We believe that our experience is but a drop in the ocean—even though it extends to include the experience of numerous past students and collaborators. Nevertheless, it may have some value in the exploration of the mysterious world of the child and his relationship with God. We ask those persons who may share some of the views set forth here to take them not as a point of arrival, but as a departure point for a deeper and more developed research.
I find this statement most comforting. I feel like I’m on the right track since this is exactly the attitude with which I approached this book. I would be bothered if the author saw this as a point of arrival, I would feel shut out and would in turn be tempted to dismiss her ideas. But since she acknowledges that we are both explorers of the same mysterious territory, I feel she’s extended an invitation to me to come with her on a great quest.
It is also interesting to note the limits of their observation: it “does not take into consideration the child under three.”
What this potential consists of and how it can be helped is, to the author at least, completely unknown.(23)
I have a few ideas in that regard, having been an avid observer of my own two-year-old’s experiences in the past year or so. I’ve watched her respond as I introduced her to basic prayers, to visiting the church, to crucifixes, images of Christ, Mary and the saints.
Often there appears to be a disproportion between what the children receive in the area of religion and what they express.(39)
I frequently have felt that with Bella giving her a little bit opened a floodgate. She’s responded to the little bits I’ve given her as if they satisfy some internal need. It only takes one or two introductions for her to adopt a practice.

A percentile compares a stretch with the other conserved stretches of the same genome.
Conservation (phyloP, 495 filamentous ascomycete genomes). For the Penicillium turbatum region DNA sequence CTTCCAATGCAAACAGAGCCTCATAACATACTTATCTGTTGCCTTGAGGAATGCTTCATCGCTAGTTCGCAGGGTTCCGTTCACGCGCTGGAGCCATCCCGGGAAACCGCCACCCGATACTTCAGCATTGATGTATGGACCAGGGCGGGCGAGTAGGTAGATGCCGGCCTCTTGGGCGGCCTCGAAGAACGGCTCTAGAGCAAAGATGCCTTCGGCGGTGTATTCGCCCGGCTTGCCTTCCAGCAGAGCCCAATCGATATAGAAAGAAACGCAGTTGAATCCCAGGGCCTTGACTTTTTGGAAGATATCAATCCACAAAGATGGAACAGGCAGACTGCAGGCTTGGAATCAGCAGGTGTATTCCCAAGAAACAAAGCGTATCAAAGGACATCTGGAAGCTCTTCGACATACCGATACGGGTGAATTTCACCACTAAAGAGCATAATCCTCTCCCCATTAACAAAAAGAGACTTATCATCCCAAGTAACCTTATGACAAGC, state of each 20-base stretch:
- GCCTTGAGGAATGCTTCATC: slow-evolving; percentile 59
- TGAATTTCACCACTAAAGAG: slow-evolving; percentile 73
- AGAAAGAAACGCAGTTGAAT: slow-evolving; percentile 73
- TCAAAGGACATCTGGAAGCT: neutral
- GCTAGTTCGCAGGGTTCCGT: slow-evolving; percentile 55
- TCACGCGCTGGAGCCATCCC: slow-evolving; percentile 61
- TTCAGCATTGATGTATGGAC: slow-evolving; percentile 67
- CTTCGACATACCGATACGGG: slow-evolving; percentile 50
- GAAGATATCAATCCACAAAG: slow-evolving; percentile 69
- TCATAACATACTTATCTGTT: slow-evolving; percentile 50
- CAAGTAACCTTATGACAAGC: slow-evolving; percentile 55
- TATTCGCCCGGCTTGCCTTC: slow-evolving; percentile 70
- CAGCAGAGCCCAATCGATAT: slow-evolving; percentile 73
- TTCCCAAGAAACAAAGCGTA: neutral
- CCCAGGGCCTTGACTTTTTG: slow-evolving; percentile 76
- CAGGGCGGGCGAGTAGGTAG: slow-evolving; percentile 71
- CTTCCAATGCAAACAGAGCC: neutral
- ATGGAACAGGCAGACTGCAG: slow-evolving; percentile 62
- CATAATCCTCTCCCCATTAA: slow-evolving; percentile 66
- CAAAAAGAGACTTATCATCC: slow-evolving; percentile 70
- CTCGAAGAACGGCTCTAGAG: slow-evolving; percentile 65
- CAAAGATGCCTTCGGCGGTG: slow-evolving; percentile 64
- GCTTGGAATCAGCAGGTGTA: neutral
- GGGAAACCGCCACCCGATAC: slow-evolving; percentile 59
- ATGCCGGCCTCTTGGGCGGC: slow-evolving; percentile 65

So we ask ourselves whether the child does not find the satisfaction of an existential need when he comes into contact with the religious reality, which will influence the harmonious formation of his personality and the lack of which will negatively affect the child’s life.(22)
The religious reality, Calvaletti argues, already exists outside of the child and we merely make an introduction. I suspect even more the religious reality somehow already exists within the child and we merely give them the tools with which they may express that which they already know at some deeper level. When I was expecting Bella I had an intuition that the child hidden in my womb somehow knew more than I did about the hidden life of God, that somehow she in her darkness was able to see the stars and dance with the angels, to respond to the music of creation. I see the same intuition in Regina Doman’s book, Angel in the Waters, which portrays the relationship between the infant in the womb and his guardian angel. The angel tells the infant that after he is born he may not see the angel or hear the angel but that the angel will nonetheless always be there.